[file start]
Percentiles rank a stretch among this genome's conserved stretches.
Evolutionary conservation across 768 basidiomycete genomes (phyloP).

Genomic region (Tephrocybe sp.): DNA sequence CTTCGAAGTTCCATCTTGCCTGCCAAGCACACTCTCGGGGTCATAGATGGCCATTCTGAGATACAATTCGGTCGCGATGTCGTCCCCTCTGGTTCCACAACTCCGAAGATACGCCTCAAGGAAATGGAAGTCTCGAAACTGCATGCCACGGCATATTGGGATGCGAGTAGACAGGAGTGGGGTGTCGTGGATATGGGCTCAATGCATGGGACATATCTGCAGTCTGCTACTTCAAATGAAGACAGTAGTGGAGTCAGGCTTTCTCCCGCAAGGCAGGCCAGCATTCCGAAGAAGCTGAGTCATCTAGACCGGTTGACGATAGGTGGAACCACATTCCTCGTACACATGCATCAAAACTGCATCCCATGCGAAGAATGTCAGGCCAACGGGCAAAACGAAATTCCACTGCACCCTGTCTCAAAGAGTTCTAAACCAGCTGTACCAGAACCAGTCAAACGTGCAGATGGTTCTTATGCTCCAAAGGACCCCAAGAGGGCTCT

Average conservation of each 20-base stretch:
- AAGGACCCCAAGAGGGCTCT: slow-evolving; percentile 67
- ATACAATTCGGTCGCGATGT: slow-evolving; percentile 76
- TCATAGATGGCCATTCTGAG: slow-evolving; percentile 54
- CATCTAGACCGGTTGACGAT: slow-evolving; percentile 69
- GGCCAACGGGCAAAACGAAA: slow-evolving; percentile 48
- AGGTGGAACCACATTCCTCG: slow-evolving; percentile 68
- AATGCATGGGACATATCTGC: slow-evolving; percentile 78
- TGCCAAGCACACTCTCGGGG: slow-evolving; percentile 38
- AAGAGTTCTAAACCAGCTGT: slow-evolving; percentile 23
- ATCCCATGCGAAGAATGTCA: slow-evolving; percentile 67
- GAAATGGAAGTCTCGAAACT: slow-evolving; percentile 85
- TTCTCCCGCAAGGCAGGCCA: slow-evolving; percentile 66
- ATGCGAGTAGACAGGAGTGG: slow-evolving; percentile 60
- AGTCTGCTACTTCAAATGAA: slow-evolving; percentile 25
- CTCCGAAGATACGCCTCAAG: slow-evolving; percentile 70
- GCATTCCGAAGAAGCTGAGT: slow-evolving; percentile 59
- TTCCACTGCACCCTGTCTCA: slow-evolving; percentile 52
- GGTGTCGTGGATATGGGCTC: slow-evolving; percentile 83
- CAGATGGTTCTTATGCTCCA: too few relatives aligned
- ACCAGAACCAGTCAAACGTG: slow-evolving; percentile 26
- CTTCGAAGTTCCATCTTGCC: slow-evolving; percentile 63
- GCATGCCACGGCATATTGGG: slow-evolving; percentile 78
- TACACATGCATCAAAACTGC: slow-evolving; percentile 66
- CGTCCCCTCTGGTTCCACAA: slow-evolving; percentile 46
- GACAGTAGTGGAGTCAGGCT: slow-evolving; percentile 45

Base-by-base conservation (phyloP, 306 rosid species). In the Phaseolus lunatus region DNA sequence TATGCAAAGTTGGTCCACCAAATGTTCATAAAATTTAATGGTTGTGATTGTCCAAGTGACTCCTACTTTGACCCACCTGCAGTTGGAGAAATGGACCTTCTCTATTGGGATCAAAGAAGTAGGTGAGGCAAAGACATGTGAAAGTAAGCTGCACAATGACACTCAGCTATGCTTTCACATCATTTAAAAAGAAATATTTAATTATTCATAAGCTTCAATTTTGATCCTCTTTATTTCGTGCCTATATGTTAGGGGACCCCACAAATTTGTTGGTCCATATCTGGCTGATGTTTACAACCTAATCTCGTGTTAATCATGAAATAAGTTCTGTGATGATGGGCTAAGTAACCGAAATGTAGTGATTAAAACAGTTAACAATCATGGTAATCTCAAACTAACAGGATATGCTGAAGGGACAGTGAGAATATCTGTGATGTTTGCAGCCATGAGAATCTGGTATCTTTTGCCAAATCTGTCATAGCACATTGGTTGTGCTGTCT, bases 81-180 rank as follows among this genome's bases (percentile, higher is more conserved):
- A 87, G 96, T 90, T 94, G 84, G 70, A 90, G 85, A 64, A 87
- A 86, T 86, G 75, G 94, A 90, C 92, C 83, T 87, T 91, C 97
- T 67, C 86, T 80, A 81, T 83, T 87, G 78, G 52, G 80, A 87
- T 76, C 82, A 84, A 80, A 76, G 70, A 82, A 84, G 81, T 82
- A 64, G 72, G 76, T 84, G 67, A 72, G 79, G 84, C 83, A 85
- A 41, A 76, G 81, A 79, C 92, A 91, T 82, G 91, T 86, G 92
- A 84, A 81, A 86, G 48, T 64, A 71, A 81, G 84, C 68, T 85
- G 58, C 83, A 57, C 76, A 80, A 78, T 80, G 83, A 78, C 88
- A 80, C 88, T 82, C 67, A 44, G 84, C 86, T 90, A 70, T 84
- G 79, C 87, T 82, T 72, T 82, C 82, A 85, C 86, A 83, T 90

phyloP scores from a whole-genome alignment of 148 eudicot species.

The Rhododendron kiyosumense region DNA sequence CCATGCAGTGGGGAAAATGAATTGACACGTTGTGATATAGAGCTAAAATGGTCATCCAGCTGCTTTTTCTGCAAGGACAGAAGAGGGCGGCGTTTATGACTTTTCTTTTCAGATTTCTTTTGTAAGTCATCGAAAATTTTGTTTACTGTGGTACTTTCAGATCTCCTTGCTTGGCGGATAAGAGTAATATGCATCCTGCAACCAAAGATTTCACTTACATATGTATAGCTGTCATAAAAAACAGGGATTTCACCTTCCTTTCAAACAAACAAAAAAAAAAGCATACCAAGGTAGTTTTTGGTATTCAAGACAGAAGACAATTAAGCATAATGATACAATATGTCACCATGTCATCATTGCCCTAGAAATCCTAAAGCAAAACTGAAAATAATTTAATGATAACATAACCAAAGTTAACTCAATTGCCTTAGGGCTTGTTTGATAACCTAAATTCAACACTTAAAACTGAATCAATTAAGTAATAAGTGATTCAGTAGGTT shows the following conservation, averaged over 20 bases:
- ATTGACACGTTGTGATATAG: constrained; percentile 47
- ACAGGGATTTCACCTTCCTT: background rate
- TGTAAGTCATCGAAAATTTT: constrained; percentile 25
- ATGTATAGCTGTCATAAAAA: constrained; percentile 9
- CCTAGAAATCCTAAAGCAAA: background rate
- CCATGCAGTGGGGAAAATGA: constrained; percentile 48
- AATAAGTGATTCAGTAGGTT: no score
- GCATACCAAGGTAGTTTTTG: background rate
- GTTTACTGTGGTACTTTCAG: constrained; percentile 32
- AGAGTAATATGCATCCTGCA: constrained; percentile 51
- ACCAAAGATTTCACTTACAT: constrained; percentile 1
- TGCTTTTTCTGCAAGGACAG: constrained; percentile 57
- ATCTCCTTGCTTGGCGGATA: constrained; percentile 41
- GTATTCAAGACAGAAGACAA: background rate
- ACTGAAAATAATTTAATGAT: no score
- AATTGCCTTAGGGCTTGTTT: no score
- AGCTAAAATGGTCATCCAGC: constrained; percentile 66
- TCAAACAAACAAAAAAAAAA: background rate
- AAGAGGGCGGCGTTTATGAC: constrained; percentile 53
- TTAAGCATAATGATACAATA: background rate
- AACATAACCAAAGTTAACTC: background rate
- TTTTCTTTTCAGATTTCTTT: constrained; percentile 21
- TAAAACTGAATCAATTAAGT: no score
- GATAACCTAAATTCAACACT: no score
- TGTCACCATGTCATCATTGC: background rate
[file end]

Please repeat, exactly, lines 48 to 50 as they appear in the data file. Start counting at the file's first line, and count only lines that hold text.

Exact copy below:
- CCATGCAGTGGGGAAAATGA: constrained; percentile 48
- AATAAGTGATTCAGTAGGTT: no score
- GCATACCAAGGTAGTTTTTG: background rate